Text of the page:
The Moto G, a 4.5" Android (GOOG +0.9%) phone with a 720p display and 8GB-16GB of storage, will have an unsubsidized starting price of just $179. The product is aimed squarely at a burgeoning low-end smartphone market that has helped fuel Android's tremendous - IDC estimates 212M Android phones were shipped in Q3, and that the OS' smartphone share was 81% - and which has been dominated by Samsung and various Chinese/white-label vendors.
Motorola Mobility chief Dennis Woodside realizes that, while much cheaper than an iPhone 5S or Galaxy S4, the G won't be the cheapest Android phone out there. He argues the device's mid-range specs will help it sell well in emerging markets. "There are products that are $70 ... They are just not very good."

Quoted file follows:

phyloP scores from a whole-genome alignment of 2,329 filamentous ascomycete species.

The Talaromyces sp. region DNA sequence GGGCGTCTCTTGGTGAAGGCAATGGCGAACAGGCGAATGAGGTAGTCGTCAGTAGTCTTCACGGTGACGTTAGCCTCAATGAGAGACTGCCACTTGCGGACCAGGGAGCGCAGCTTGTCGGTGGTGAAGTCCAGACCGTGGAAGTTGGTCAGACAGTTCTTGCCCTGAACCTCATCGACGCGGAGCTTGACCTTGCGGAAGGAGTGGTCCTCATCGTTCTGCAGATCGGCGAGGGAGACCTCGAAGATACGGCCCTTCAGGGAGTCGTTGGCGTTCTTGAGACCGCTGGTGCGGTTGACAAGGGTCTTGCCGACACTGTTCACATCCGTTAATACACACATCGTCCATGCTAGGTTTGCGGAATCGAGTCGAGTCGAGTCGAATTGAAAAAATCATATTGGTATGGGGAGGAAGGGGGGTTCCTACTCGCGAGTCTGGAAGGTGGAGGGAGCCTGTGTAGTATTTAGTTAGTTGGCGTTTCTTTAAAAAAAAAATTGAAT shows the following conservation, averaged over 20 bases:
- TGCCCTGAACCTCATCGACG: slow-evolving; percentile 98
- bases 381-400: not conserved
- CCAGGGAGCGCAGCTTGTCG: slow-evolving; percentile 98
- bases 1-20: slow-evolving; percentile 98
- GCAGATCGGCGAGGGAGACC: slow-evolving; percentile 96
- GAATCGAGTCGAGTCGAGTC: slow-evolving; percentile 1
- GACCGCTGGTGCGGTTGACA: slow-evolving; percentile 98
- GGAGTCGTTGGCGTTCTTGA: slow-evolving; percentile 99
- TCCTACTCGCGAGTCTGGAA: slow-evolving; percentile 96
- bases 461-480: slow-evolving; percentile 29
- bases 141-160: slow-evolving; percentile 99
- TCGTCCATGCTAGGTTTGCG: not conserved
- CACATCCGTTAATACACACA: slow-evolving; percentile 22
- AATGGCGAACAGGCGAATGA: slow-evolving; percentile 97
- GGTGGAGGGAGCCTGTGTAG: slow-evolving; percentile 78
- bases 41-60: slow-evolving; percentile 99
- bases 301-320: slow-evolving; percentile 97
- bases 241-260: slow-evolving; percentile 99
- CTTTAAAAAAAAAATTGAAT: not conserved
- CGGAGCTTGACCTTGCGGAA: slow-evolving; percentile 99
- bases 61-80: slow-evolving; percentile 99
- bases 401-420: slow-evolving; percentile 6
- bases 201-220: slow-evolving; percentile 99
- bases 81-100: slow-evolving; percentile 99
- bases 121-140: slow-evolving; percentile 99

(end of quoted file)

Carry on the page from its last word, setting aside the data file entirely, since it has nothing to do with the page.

The G features Qualcomm's (QCOM +1.2%) middle-of-the-road Snapdragon 400 baseband/app processor (quad-core, 1.2GHz.), 1GB of RAM, newly-released Android 4.3 (KitKat), and a promised 14 hours of talk time. On the other hand, it doesn't have a 4G modem. It's launching in 30 countries, including some Motorola hasn't been in for years.
The phone comes amid disappointing sales of the high-end and well-hyped Moto X, which Motorola sought to differentiate via support for extensive hardware customization. It also follows a Q3 in which Motorola saw a 34% Y/Y sales drop, and a $248M op. loss.